Younger and more liberal Democrats, in particular, said they were more likely to side with the Palestinians. And some companies that cater to a younger clientele have also shifted their positions in response to Israeli government actions: Airbnb in November said it would stop listing rentals in West Bank settlements.The election of two BDS supporters  Omar and Michigan Rep. Rashida Tlaib, the first Muslim women in Congress — to House Democratic ranks last year pushed the issue to the forefront.
“We are finally able to have conversations that we weren’t really willing to,” Omar told CNN recently, “and so it is really important for us to get a different lens about what peace in that region could look like and the kind of difficult conversations we need to have about allies.”Their willingness to criticize Israel, often in the context of clear and unabashed advocacy for Palestinians, has already begun to test old rhetorical boundaries in a way that even some of the party’s more liberal elected officials have typically sought to avoid.
Freshman lawmakers like Tlaib, Omar and New York Rep. Alexandria Ocasio-Cortez have been quick to reject those constraints, and seem poised now to insist on a conversation that top Democrats have long stifled or sought to avoid.
“Straight up, the party is not ready for the debate that is coming,” one senior aide to a Democratic senator told CNN last year “It is an overdue debate and my strong sense is that no, the party is not ready to have it — look who the foreign policy leaders are.But that doesn’t matter because it’s coming.”A major moment that opened the doors for Democrats to become much more critical of Israeli policy came in 2015, when Benjamin Netanyahu came to Capitol Hill to denounce former President Barack Obama’s Iran nuclear deal, said Jeremy Ben-Ami, the president of J Street, a left-leaning Jewish advocacy group.”When he came to Congress and argued against the policies of the sitting President of the United States at the invitation of the Republican speaker at the time, that was really what I think will be regarded as the historical moment when that bipartisanship was shattered. And it opened up the possibility for people to have arguments over these issues in ways that they probably didn’t prior to that,” Ben-Ami told CNN last week.”It gave permission to people to actually say what they think. To open up.”Netanyahu “threw in his lot with these right wing dictators and with Trump and as a result the liberal Democrats that make up the majority of the Jewish community . are going to oppose what Netanyahu is doing,” he said.”Elected officials should be particularly sensitive and careful on the question of the role played by campaign contributions in influencing US policies toward Israel and the Middle East,” he said, adding that they “should also refrain from labeling all criticism of Israeli actions or policies as ‘anti-Semitic,’ in a transparent effort to silence legitimate discussion and debate.”What’s not yet clear is whether Democrats, including the party’s new progressive vanguard, are willing to go any further in breaking with the Israeli government or curbing long-standing US support.McCarthy tweeted on Sunday that “Anti-Semitic tropes have no place in the halls of Congress,” but before the midterms said in a post of his own, “We cannot allow (George) Soros, (Tom) Steyer, and (former New York Mayor Michael) Bloomberg to BUY this election! Get out and vote Republican November 6th. #MAGA” — a reference to three Jewish billionaire donors whose names have been used in anti-Semitic propaganda. He deleted the tweet a day later.President Donald Trump, meanwhile, has embraced Netanyahu and pleased pro-Israeli advocates within both parties’ ranks by moving the United States’ embassy from Tel Aviv to Jerusalem.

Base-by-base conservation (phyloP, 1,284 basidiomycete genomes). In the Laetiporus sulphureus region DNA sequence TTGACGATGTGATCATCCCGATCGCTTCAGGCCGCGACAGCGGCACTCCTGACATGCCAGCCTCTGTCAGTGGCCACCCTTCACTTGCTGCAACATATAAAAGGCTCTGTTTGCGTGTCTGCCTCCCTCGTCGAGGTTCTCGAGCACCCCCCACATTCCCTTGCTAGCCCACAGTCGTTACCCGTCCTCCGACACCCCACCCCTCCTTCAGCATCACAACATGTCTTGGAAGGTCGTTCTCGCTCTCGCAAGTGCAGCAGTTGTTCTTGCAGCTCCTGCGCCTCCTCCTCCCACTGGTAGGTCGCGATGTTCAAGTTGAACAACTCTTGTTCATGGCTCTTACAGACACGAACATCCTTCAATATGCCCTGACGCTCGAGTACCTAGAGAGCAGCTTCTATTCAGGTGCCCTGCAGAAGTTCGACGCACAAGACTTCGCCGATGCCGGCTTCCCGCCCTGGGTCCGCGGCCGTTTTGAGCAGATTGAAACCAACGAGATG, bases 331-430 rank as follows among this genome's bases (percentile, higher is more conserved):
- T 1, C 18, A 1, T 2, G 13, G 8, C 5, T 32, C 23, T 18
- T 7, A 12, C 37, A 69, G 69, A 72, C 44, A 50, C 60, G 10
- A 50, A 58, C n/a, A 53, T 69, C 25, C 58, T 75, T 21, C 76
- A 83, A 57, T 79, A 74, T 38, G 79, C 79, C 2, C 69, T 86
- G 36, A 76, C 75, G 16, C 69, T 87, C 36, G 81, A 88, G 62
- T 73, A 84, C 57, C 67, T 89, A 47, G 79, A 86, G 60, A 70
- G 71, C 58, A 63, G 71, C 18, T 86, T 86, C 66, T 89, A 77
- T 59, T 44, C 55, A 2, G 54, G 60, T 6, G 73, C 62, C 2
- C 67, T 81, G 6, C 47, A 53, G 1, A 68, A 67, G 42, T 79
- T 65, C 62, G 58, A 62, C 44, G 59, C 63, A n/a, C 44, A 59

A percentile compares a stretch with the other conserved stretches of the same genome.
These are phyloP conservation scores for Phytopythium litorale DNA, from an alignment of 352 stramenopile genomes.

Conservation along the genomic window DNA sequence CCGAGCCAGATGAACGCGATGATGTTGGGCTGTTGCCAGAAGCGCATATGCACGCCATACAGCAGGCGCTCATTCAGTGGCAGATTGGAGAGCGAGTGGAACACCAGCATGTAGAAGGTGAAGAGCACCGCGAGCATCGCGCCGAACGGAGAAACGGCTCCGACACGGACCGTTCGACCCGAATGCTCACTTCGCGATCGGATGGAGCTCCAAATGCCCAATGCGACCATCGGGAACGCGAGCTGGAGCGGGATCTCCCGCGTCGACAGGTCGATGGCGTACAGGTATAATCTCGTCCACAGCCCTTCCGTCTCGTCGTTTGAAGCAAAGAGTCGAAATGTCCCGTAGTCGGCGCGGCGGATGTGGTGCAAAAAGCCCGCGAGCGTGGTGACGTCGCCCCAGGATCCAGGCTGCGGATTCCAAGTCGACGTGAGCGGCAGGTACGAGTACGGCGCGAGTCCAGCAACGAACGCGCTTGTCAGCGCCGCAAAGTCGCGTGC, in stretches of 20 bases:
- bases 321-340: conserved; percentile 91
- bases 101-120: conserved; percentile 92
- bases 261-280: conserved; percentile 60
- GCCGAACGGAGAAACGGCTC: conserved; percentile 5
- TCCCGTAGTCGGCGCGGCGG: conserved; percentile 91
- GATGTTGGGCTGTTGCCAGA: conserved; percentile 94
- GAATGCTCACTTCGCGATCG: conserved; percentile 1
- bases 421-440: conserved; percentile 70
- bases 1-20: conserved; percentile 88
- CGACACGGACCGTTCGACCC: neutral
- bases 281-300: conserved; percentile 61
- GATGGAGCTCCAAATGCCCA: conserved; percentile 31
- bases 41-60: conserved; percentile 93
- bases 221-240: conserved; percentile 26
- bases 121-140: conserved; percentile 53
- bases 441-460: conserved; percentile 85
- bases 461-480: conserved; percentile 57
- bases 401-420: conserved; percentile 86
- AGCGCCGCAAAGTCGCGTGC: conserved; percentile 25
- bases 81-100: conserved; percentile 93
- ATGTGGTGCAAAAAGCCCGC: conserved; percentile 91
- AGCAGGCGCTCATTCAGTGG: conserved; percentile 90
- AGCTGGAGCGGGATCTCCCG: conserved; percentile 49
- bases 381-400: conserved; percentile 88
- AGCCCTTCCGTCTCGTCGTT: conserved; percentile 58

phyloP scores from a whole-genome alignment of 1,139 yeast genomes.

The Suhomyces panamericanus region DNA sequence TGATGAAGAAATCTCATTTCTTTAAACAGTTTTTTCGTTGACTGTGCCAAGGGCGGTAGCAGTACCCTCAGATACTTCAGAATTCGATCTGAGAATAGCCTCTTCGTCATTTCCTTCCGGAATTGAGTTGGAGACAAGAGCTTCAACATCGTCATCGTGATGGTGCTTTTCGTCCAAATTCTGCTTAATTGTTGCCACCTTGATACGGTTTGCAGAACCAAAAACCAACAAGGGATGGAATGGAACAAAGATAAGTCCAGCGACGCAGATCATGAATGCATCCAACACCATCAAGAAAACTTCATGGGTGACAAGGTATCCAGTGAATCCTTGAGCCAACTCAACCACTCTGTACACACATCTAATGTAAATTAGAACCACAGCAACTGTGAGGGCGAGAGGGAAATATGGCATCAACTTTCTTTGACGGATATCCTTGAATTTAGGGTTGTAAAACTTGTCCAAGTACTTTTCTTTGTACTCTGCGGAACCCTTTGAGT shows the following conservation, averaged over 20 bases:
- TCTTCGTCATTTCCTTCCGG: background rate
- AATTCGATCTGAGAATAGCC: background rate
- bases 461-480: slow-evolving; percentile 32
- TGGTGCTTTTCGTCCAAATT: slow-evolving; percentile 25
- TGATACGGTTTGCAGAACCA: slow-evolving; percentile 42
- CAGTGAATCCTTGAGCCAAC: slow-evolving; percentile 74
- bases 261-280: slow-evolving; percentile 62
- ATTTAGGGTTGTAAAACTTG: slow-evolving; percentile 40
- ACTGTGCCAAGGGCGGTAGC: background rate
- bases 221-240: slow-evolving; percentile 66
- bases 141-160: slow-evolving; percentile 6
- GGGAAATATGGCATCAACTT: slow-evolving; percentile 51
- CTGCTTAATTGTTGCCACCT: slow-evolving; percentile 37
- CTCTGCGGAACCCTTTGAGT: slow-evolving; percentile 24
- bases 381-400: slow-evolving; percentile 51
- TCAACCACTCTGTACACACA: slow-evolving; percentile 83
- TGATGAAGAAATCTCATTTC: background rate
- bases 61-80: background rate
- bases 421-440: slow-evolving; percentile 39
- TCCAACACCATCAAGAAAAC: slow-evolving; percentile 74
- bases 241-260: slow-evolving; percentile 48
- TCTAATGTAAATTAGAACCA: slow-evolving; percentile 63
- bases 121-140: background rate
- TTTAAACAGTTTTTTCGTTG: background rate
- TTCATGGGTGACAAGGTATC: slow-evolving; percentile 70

In the spring of 2017, a bipartisan anti-BDS bill arrived in the Senate with more than 50 cosponsors, another sign of how deeply entrenched support for Israel has become at the highest levels of national politics.Despite the overwhelming initial support, Democratic Sen.Ben Cardin was pressured into redrafting parts of the legislation after it came under scrutiny by civil liberties groups. Gillibrand, an opponent of BDS initially listed as a sponsor of the bill, withdrew her name following a burst of criticism, led by the ACLU, and said she would ask the authors to “rewrite it” to make clear that individuals would not be targeted for taking part.Grassroots Jewish progressive groups like IfNotNow, which was formed in 2014 during a conflict that became known by many as the Gaza war, believe opposition to Israel’s presence in the West Bank, Gaza and East Jerusalem — often described as “the occupation”  fits in naturally with other, increasing popular priorities, many of them championed by Sanders.”The same progressive values that so many Americans use to support issues like ‘Medicare for all’ or abolishing ICE and promoting more humane treatment of immigrants, raising the minimum wage, stricter gun control, keeping fossil fuel money out of politics are the same progressive values — and they’re Jewish values — that lead us to oppose occupation,” said Emma Saltzberg, an IfNotNow co-founder and volunteer organizer.